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as in peace. They go to win victory,

in which the despoilers of the homes

of noncombatants shall be punished, the

monsters who deflower women shall die

wretchedly, the inhuman wretches who

condemn noncombatants to slavery shall

pass under the rod. They go to compel

the Huns who have violated all law,

divine and human, to drain to the dregs

the bitter cup of sorrow they have pressed

to the lips of the weak and the innocent.

"They go, God's own avengers of the

unspeakable suffering of the people of

Belgium, Northern France, Servia, Roumania, and Armenia. As they march,

unseen in the clear air above them are

the spirits of the American mothers and

babies that perished in the roaring sea,

murdered in the Lusitania. They go to

cleanse the earth of the men who began by

violating treaties and have progressed by

violating the common promptings of humanity which have been held sacred even

by the red Indians of America and the

black tribes of Africa.

"They are the armed guards of American

honor, of the covenants of Almighty God.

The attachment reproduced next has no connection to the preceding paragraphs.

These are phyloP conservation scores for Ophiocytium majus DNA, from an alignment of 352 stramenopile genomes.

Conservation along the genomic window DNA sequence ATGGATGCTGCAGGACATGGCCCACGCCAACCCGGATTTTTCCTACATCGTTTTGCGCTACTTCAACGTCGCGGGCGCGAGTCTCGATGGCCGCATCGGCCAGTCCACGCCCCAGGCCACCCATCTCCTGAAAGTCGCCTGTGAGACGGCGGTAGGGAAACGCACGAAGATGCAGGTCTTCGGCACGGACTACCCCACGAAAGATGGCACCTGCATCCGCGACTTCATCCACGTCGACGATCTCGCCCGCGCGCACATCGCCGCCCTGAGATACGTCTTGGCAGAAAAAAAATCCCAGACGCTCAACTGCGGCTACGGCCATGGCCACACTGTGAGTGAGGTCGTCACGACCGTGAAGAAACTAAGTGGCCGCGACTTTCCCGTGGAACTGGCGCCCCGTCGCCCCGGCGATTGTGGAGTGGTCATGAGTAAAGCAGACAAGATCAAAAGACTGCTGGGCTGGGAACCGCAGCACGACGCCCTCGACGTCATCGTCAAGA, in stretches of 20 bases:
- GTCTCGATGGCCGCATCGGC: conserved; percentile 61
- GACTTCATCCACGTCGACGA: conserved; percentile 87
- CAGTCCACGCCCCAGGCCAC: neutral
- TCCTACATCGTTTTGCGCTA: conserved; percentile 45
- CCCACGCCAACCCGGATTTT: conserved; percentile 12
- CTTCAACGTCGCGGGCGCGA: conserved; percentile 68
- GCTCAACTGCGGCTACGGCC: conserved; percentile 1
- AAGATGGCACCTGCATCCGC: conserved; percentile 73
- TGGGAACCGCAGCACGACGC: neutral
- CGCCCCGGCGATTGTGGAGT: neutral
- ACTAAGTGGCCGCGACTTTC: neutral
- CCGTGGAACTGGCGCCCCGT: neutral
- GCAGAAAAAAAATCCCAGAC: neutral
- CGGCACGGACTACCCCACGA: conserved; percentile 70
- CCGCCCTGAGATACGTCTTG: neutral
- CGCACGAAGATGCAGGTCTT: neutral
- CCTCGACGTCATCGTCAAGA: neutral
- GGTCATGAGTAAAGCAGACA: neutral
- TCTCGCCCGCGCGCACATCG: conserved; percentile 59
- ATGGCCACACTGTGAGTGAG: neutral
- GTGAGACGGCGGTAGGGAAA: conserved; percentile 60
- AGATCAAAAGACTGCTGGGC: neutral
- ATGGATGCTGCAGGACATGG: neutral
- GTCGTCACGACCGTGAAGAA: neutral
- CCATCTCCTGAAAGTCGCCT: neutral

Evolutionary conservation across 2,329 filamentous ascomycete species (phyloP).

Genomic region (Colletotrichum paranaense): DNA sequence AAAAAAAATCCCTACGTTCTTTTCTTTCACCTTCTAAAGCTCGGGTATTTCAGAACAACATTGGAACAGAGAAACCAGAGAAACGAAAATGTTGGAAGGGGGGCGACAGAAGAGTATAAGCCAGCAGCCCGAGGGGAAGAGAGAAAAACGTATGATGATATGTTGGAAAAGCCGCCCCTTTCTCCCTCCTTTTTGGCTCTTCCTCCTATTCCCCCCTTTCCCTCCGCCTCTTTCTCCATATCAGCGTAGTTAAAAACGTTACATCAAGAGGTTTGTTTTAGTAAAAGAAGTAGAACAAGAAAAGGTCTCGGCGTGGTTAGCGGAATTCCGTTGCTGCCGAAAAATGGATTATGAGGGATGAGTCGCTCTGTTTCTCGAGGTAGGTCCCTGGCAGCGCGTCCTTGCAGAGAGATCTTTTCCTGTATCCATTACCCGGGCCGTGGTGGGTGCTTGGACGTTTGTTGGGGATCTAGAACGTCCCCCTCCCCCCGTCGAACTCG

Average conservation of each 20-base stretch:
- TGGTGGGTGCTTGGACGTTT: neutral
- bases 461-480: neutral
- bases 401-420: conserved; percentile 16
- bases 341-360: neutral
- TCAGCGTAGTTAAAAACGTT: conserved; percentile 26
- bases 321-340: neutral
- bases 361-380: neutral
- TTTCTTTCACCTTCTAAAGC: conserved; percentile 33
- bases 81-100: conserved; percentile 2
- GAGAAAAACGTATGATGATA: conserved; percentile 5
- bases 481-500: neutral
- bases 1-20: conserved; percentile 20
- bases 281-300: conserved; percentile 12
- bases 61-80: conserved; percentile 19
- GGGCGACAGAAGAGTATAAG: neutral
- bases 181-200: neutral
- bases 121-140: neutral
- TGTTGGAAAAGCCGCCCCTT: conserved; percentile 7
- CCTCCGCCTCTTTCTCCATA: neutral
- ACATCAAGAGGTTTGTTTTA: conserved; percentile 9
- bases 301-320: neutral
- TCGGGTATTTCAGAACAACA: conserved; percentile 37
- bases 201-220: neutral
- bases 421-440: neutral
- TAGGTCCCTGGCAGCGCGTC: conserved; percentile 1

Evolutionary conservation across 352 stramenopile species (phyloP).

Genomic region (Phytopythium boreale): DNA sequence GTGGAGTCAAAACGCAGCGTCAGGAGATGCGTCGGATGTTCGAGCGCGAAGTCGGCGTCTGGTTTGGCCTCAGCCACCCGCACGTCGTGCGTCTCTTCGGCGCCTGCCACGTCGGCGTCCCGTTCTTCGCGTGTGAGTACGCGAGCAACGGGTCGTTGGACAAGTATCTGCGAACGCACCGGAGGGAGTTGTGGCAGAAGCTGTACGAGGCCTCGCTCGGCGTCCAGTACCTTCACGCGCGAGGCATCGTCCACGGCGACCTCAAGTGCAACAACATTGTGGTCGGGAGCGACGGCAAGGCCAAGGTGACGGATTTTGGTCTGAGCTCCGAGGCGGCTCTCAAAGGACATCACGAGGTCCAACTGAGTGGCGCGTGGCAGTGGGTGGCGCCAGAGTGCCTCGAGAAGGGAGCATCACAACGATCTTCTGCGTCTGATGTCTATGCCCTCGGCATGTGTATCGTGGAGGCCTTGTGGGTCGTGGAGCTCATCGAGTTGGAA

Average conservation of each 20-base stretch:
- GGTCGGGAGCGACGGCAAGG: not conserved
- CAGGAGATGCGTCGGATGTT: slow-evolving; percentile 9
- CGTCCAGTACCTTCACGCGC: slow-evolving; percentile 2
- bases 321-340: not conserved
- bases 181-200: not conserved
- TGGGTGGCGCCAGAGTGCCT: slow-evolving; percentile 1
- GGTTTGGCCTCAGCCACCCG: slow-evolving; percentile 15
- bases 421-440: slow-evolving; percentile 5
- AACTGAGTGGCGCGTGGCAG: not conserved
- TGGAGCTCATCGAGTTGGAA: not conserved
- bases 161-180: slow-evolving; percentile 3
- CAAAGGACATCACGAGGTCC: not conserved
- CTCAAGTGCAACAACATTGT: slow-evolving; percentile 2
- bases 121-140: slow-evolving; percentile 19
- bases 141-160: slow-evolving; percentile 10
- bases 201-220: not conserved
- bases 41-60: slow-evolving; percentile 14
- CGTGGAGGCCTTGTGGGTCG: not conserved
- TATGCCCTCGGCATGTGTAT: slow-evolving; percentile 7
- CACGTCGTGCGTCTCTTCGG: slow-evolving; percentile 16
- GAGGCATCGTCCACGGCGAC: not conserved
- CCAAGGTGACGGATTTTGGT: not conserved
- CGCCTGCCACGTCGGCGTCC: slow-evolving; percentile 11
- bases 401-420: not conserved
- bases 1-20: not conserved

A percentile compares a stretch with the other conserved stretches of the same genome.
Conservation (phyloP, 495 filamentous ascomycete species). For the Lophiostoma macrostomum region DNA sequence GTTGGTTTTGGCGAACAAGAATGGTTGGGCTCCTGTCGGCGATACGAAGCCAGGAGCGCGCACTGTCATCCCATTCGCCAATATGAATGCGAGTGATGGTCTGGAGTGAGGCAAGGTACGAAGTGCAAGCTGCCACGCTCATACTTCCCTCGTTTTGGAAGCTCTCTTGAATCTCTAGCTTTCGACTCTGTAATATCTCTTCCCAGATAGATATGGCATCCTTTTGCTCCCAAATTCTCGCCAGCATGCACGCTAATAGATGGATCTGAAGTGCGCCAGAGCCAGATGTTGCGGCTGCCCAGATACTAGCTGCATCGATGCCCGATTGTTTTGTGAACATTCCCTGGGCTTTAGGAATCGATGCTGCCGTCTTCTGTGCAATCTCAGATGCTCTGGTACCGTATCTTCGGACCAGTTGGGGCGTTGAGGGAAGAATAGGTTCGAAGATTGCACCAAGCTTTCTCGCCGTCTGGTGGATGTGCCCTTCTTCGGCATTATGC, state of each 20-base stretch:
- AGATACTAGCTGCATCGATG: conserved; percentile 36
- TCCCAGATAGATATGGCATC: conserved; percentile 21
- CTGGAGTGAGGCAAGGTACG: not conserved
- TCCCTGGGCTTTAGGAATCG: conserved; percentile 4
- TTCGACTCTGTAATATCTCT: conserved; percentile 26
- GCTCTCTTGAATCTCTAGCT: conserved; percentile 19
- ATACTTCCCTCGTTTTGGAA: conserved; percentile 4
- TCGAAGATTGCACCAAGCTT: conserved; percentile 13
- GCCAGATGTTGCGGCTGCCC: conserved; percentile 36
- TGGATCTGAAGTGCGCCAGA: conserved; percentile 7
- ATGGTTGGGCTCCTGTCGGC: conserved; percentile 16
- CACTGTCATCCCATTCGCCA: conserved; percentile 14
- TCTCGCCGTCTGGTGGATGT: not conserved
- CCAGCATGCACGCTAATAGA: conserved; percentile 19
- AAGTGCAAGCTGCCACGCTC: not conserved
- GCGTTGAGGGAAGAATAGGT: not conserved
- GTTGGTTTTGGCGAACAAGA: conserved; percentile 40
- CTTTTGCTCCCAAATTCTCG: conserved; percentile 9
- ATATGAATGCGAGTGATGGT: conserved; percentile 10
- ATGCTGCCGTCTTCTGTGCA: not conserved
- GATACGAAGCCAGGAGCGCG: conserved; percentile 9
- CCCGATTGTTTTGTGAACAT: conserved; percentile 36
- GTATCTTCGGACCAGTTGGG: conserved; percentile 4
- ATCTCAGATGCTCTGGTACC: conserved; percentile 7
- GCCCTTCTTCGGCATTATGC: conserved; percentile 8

On this great mission we send them with

every blessing, with every ascription of

honor. They go to prove that this

great, Republic is great not only in material

things, in its proud cities, its far-flung

fields and its laden orchards and purpling

vineyards, but great in the ineffable

things of the spirit, in the courage of its

people and its purpose to fling high and

far the banners of the best civilization

created by man.

"Good-bye, boys, acquit yourselves like


The Teutonic War Lords and their

creatures sought to make light of America's

entry into the conflict. They sneered

at our army and navy. They declared

that the U-boats would bring the Allies

to their knees before "the United States

would be ready to take an active part.

In reality, however, America's decision

to enter the conflict reverberated around

the world. It vastly heartened the Allies,

put at their service the resources of the

richest and potentially the most powerful

nation of the globe, and influenced numerous other nations, among them Cuba,

China, Brazil, Panama, and Bolivia, either

to break diplomatic relations with Germany

or to declare war upon her. Nor, disguise

their opinions as they would, the Germans

and their allies could not view with

equanimity the adhesion of so powerful

a country to their foes.

At the close of the war, Czernin, the

Austro-Hungarian Minister of Foreign

Affairs, stated that, in April, 1917, he sent

to the Emperor Charles a letter saying

that the submarine warfare was certain

to fail, that the Central Powers could

never win, and that Germany must be

induced to make peace. Czernin told the

Emperor that a revolution was coming

that would sweep both Kaisers from their

thrones, that America's entrance into

the conflict meant that her influence

would soon be felt in spite of the German

belief that she could not arrive in time,

that nothing was more dangerous in

politics than to see things as one wished